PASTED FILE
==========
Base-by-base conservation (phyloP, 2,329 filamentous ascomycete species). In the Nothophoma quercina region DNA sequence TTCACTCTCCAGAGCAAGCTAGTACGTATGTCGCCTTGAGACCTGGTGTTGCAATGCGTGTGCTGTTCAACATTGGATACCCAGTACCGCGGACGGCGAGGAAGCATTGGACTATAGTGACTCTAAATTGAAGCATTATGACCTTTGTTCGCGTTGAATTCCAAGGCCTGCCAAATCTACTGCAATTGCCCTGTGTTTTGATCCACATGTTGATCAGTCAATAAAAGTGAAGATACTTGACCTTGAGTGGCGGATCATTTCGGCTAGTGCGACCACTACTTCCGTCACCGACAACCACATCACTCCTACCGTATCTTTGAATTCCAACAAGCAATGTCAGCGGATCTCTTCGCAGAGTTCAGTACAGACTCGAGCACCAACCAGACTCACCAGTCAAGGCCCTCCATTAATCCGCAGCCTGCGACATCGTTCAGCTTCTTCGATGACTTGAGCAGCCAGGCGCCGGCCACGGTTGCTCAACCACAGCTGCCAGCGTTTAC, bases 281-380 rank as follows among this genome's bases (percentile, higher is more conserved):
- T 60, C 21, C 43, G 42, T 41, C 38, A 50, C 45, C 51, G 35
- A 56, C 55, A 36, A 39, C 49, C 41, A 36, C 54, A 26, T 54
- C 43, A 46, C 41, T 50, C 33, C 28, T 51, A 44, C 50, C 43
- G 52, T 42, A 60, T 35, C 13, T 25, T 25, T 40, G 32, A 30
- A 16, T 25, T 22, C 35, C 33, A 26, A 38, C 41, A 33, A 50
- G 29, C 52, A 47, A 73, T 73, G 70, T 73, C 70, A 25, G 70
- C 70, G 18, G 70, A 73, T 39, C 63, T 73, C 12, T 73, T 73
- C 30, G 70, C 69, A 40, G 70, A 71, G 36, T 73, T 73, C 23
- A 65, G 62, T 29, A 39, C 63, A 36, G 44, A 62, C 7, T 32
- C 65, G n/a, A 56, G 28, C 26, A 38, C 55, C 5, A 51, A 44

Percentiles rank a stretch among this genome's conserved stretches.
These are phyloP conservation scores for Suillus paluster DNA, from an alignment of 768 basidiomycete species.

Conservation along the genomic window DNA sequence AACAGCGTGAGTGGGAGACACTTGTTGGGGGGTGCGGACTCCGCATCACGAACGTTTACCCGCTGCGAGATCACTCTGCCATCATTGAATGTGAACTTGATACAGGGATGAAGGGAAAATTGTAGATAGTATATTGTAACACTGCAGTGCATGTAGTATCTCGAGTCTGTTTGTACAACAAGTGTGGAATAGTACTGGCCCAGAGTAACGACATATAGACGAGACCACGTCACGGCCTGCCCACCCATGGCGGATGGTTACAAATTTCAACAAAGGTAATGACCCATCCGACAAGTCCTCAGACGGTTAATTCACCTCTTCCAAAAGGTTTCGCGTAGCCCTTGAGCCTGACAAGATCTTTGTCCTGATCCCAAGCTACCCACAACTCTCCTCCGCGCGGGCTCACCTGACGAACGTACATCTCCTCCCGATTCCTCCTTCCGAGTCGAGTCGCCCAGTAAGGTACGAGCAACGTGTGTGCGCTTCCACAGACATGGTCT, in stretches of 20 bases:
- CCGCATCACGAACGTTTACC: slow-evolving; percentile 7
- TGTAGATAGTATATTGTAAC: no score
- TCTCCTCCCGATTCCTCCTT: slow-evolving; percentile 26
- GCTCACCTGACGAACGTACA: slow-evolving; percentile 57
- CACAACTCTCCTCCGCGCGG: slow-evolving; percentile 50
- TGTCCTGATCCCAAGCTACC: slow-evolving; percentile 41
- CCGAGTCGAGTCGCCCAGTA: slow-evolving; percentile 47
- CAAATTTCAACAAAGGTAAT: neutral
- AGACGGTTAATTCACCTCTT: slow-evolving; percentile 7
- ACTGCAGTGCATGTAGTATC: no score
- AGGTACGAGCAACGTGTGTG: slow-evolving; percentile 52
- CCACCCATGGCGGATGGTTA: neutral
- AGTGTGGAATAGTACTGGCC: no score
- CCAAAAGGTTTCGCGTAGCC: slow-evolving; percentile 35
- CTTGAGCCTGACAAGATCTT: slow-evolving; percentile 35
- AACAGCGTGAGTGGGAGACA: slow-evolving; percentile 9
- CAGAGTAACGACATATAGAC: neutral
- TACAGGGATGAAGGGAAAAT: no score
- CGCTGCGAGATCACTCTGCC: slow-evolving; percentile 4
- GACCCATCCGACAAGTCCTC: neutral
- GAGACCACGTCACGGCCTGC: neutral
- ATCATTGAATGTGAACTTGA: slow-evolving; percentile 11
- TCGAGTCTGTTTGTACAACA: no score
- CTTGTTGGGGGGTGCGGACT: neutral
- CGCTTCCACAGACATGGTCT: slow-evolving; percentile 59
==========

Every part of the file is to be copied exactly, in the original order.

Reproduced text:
Base-by-base conservation (phyloP, 2,329 filamentous ascomycete species). In the Nothophoma quercina region DNA sequence TTCACTCTCCAGAGCAAGCTAGTACGTATGTCGCCTTGAGACCTGGTGTTGCAATGCGTGTGCTGTTCAACATTGGATACCCAGTACCGCGGACGGCGAGGAAGCATTGGACTATAGTGACTCTAAATTGAAGCATTATGACCTTTGTTCGCGTTGAATTCCAAGGCCTGCCAAATCTACTGCAATTGCCCTGTGTTTTGATCCACATGTTGATCAGTCAATAAAAGTGAAGATACTTGACCTTGAGTGGCGGATCATTTCGGCTAGTGCGACCACTACTTCCGTCACCGACAACCACATCACTCCTACCGTATCTTTGAATTCCAACAAGCAATGTCAGCGGATCTCTTCGCAGAGTTCAGTACAGACTCGAGCACCAACCAGACTCACCAGTCAAGGCCCTCCATTAATCCGCAGCCTGCGACATCGTTCAGCTTCTTCGATGACTTGAGCAGCCAGGCGCCGGCCACGGTTGCTCAACCACAGCTGCCAGCGTTTAC, bases 281-380 rank as follows among this genome's bases (percentile, higher is more conserved):
- T 60, C 21, C 43, G 42, T 41, C 38, A 50, C 45, C 51, G 35
- A 56, C 55, A 36, A 39, C 49, C 41, A 36, C 54, A 26, T 54
- C 43, A 46, C 41, T 50, C 33, C 28, T 51, A 44, C 50, C 43
- G 52, T 42, A 60, T 35, C 13, T 25, T 25, T 40, G 32, A 30
- A 16, T 25, T 22, C 35, C 33, A 26, A 38, C 41, A 33, A 50
- G 29, C 52, A 47, A 73, T 73, G 70, T 73, C 70, A 25, G 70
- C 70, G 18, G 70, A 73, T 39, C 63, T 73, C 12, T 73, T 73
- C 30, G 70, C 69, A 40, G 70, A 71, G 36, T 73, T 73, C 23
- A 65, G 62, T 29, A 39, C 63, A 36, G 44, A 62, C 7, T 32
- C 65, G n/a, A 56, G 28, C 26, A 38, C 55, C 5, A 51, A 44

Percentiles rank a stretch among this genome's conserved stretches.
These are phyloP conservation scores for Suillus paluster DNA, from an alignment of 768 basidiomycete species.

Conservation along the genomic window DNA sequence AACAGCGTGAGTGGGAGACACTTGTTGGGGGGTGCGGACTCCGCATCACGAACGTTTACCCGCTGCGAGATCACTCTGCCATCATTGAATGTGAACTTGATACAGGGATGAAGGGAAAATTGTAGATAGTATATTGTAACACTGCAGTGCATGTAGTATCTCGAGTCTGTTTGTACAACAAGTGTGGAATAGTACTGGCCCAGAGTAACGACATATAGACGAGACCACGTCACGGCCTGCCCACCCATGGCGGATGGTTACAAATTTCAACAAAGGTAATGACCCATCCGACAAGTCCTCAGACGGTTAATTCACCTCTTCCAAAAGGTTTCGCGTAGCCCTTGAGCCTGACAAGATCTTTGTCCTGATCCCAAGCTACCCACAACTCTCCTCCGCGCGGGCTCACCTGACGAACGTACATCTCCTCCCGATTCCTCCTTCCGAGTCGAGTCGCCCAGTAAGGTACGAGCAACGTGTGTGCGCTTCCACAGACATGGTCT, in stretches of 20 bases:
- CCGCATCACGAACGTTTACC: slow-evolving; percentile 7
- TGTAGATAGTATATTGTAAC: no score
- TCTCCTCCCGATTCCTCCTT: slow-evolving; percentile 26
- GCTCACCTGACGAACGTACA: slow-evolving; percentile 57
- CACAACTCTCCTCCGCGCGG: slow-evolving; percentile 50
- TGTCCTGATCCCAAGCTACC: slow-evolving; percentile 41
- CCGAGTCGAGTCGCCCAGTA: slow-evolving; percentile 47
- CAAATTTCAACAAAGGTAAT: neutral
- AGACGGTTAATTCACCTCTT: slow-evolving; percentile 7
- ACTGCAGTGCATGTAGTATC: no score
- AGGTACGAGCAACGTGTGTG: slow-evolving; percentile 52
- CCACCCATGGCGGATGGTTA: neutral
- AGTGTGGAATAGTACTGGCC: no score
- CCAAAAGGTTTCGCGTAGCC: slow-evolving; percentile 35
- CTTGAGCCTGACAAGATCTT: slow-evolving; percentile 35
- AACAGCGTGAGTGGGAGACA: slow-evolving; percentile 9
- CAGAGTAACGACATATAGAC: neutral
- TACAGGGATGAAGGGAAAAT: no score
- CGCTGCGAGATCACTCTGCC: slow-evolving; percentile 4
- GACCCATCCGACAAGTCCTC: neutral
- GAGACCACGTCACGGCCTGC: neutral
- ATCATTGAATGTGAACTTGA: slow-evolving; percentile 11
- TCGAGTCTGTTTGTACAACA: no score
- CTTGTTGGGGGGTGCGGACT: neutral
- CGCTTCCACAGACATGGTCT: slow-evolving; percentile 59